Pentagon asks Congress to drop plan for Afghanistan IG

The Pentagon is urging House-Senate conferees on the fiscal 2008 defense authorization bill to drop a provision in the House measure that would create a special inspector general for Afghanistan reconstruction.

The office would be modeled largely on the independent investigator examining rebuilding efforts in Iraq, where the temporary office has uncovered billions of dollars of contract waste and fraud. In May, House Armed Services Chairman Ike Skelton, D-Mo., called it among one of his bill's most significant provisions, and stressed that the inspector general in Afghanistan would "ensure even greater accountability" of efforts there.

But in a package of appeals on the authorization measure sent last week to the House and Senate Armed Services committees, Pentagon officials said they view the creation of the special investigator as a redundant office that would deplete the Pentagon's inspector general of needed personnel. The Senate version of the bill also created the Afghanistan inspector general, but the Pentagon did not address that provision.

The special inspector general for Iraq reconstruction "already competes with the departmental IGs for trained staff, who must also be willing to deploy to Iraq," according to the appeal. "Staffing this new special IG for Afghanistan reconstruction would further draw on the limited pool of trained personnel, with limited resources to mentor and train less senior staff."

Pentagon officials also argued the office would take resources from other Afghanistan reconstruction efforts because the bill requires funding to be redirected from other reconstruction accounts.

The Defense Department criticized the House provision because officials believed it would be an internal organization rather than a more independent, cross-agency entity. The House provision requires the Afghanistan IG to report directly to the Defense secretary, but also gives the office oversight of other federal agencies.

A House aide familiar with the provision stressed the intent was not to make another internal Pentagon organization and said members are working to have the IG also report to the Secretary of State. Indeed, the Senate version requires the Afghanistan IG to report both to the secretaries of Defense and State.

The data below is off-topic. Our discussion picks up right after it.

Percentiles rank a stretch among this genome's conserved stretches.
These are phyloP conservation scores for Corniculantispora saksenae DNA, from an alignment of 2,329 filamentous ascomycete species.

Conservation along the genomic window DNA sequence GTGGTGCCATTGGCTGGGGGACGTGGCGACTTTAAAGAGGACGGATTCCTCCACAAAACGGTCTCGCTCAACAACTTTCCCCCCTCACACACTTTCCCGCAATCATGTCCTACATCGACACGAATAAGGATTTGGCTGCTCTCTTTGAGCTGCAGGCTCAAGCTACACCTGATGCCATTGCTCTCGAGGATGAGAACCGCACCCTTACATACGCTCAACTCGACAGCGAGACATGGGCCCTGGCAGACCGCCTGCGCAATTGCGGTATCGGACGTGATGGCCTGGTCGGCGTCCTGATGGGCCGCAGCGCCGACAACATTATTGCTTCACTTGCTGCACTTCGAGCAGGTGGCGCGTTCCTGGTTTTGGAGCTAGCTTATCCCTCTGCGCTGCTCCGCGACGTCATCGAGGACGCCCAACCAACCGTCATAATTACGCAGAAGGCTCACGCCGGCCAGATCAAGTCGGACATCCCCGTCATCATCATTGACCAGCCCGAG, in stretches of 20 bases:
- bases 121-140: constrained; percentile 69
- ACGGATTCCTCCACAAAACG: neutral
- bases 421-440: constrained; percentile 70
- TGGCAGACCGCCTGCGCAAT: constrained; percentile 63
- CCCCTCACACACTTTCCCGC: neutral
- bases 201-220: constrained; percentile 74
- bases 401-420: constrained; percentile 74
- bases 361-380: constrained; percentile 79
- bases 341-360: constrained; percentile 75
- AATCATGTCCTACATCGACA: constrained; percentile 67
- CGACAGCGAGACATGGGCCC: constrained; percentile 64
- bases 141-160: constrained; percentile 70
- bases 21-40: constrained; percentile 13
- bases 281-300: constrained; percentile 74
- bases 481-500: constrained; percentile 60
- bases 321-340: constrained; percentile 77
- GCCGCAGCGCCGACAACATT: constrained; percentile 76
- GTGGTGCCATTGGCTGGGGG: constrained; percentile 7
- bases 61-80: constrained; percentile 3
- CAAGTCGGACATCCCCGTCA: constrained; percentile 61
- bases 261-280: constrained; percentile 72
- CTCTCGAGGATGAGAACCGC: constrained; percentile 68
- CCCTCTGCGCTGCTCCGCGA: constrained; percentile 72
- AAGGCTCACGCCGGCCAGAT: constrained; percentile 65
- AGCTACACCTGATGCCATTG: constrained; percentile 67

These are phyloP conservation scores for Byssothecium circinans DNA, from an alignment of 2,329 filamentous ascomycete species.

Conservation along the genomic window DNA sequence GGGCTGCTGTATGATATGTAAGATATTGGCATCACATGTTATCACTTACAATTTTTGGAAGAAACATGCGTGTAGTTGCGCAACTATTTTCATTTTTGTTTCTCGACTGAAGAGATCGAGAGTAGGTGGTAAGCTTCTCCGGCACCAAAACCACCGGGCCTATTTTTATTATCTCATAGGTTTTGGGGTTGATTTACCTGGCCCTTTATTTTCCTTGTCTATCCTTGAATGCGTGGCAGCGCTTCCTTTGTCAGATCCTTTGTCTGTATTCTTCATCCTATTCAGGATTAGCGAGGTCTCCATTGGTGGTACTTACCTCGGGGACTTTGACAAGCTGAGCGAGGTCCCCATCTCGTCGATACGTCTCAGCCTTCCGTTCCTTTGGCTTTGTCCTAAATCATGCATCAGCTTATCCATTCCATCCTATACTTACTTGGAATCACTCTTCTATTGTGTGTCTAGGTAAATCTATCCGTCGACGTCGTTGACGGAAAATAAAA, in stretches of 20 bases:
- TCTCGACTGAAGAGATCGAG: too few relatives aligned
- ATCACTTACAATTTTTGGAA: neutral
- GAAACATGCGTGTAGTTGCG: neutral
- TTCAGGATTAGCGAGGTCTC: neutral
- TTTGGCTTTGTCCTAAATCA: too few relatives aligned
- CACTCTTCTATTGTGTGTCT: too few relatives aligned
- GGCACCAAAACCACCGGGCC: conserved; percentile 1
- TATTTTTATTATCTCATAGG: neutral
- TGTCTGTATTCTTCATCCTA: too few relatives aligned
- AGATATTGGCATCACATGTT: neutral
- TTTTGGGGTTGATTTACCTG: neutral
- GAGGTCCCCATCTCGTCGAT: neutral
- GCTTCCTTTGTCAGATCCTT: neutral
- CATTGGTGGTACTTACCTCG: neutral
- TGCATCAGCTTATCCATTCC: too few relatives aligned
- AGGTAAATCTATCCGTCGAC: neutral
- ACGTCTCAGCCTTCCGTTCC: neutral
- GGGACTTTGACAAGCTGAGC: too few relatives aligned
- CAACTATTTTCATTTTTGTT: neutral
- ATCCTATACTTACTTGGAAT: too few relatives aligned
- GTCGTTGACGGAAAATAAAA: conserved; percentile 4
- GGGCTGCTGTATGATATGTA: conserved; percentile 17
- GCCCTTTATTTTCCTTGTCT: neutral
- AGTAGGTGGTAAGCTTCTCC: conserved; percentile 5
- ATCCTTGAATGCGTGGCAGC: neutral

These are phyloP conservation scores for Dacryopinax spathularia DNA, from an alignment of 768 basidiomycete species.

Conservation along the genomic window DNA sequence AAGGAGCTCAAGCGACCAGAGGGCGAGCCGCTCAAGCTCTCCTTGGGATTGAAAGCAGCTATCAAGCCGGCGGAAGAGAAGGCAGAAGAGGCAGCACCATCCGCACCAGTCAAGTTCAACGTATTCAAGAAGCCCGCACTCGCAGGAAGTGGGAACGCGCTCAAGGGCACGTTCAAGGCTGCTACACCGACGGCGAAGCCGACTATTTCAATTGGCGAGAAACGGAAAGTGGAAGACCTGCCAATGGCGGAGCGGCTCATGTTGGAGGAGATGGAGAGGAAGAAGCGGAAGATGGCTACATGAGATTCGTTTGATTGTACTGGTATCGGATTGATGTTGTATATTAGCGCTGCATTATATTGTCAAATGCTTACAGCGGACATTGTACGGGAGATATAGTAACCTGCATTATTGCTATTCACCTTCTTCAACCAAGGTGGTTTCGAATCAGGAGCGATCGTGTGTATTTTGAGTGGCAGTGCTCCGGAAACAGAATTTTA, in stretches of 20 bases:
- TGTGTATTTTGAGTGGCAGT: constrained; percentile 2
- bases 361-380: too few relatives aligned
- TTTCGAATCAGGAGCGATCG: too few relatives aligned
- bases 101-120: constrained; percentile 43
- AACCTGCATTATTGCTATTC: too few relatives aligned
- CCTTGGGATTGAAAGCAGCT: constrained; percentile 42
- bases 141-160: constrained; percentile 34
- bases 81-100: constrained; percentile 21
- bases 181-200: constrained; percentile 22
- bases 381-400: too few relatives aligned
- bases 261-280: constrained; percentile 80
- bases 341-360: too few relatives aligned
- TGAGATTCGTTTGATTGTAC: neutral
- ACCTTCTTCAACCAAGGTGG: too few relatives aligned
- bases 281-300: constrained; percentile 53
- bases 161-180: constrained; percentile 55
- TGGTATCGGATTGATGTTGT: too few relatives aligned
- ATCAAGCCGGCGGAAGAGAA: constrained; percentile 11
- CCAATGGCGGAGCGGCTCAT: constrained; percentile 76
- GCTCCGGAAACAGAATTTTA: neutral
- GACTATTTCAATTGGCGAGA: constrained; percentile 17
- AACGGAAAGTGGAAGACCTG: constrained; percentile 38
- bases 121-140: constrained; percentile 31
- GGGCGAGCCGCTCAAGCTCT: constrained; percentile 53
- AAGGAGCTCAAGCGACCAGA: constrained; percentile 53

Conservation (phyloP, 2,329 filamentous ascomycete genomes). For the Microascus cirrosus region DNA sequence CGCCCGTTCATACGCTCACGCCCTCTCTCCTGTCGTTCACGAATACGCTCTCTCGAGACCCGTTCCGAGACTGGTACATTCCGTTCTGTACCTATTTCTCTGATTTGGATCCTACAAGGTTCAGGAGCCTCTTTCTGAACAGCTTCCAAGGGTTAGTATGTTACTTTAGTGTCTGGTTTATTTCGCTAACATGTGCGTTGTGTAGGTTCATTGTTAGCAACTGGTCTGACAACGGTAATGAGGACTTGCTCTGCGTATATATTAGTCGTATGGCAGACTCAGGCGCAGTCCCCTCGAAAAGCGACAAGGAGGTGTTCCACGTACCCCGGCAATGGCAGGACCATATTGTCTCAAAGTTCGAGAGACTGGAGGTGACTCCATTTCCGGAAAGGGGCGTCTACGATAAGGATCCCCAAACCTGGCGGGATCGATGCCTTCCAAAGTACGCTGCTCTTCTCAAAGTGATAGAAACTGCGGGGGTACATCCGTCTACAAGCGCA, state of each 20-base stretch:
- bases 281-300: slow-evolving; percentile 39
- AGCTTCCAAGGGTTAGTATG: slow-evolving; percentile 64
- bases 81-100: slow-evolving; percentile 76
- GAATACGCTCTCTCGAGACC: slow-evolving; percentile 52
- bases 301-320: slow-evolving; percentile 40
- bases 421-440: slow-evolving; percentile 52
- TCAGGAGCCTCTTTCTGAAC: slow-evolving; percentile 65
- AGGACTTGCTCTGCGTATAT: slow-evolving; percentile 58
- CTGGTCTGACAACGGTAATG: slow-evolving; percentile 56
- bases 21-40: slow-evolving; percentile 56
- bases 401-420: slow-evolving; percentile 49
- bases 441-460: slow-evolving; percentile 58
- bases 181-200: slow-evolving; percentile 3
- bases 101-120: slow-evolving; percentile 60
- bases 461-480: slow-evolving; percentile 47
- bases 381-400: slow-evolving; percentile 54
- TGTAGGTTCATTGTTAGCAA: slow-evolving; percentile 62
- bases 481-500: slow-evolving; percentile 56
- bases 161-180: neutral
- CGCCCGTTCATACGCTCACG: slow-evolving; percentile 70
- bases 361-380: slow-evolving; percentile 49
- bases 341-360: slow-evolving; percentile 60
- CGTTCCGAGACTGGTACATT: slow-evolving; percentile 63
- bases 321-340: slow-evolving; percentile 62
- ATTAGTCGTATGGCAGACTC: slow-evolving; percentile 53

The Iraq inspector general was created by Congress as an amendment to the fiscal 2004 emergency wartime supplemental spending measure. Last year, Congress approved language that would keep the office of the Iraq special inspector open until October 2008, overturning a House Republican-sponsored amendment to the fiscal 2007 defense authorization bill that would shutter the office a year earlier.

According to the House provision, the Afghanistan inspector general office would close 10 months after 80 percent of the funds appropriated for Afghanistan reconstruction have been spent. The Senate bill would close the office on Sept. 30, 2010.

Stay up-to-date with federal news alerts and analysis — Sign up for GovExec's email newsletters.
FROM OUR SPONSORS
JOIN THE DISCUSSION
Close [ x ] More from GovExec
 
 

Thank you for subscribing to newsletters from GovExec.com.
We think these reports might interest you:

  • Sponsored by G Suite

    Cross-Agency Teamwork, Anytime and Anywhere

    Dan McCrae, director of IT service delivery division, National Oceanic and Atmospheric Administration (NOAA)

    Download
  • Data-Centric Security vs. Database-Level Security

    Database-level encryption had its origins in the 1990s and early 2000s in response to very basic risks which largely revolved around the theft of servers, backup tapes and other physical-layer assets. As noted in Verizon’s 2014, Data Breach Investigations Report (DBIR)1, threats today are far more advanced and dangerous.

    Download
  • Federal IT Applications: Assessing Government's Core Drivers

    In order to better understand the current state of external and internal-facing agency workplace applications, Government Business Council (GBC) and Riverbed undertook an in-depth research study of federal employees. Overall, survey findings indicate that federal IT applications still face a gamut of challenges with regard to quality, reliability, and performance management.

    Download
  • PIV- I And Multifactor Authentication: The Best Defense for Federal Government Contractors

    This white paper explores NIST SP 800-171 and why compliance is critical to federal government contractors, especially those that work with the Department of Defense, as well as how leveraging PIV-I credentialing with multifactor authentication can be used as a defense against cyberattacks

    Download
  • Toward A More Innovative Government

    This research study aims to understand how state and local leaders regard their agency’s innovation efforts and what they are doing to overcome the challenges they face in successfully implementing these efforts.

    Download
  • From Volume to Value: UK’s NHS Digital Provides U.S. Healthcare Agencies A Roadmap For Value-Based Payment Models

    The U.S. healthcare industry is rapidly moving away from traditional fee-for-service models and towards value-based purchasing that reimburses physicians for quality of care in place of frequency of care.

    Download
  • GBC Flash Poll: Is Your Agency Safe?

    Federal leaders weigh in on the state of information security

    Download

When you download a report, your information may be shared with the underwriters of that document.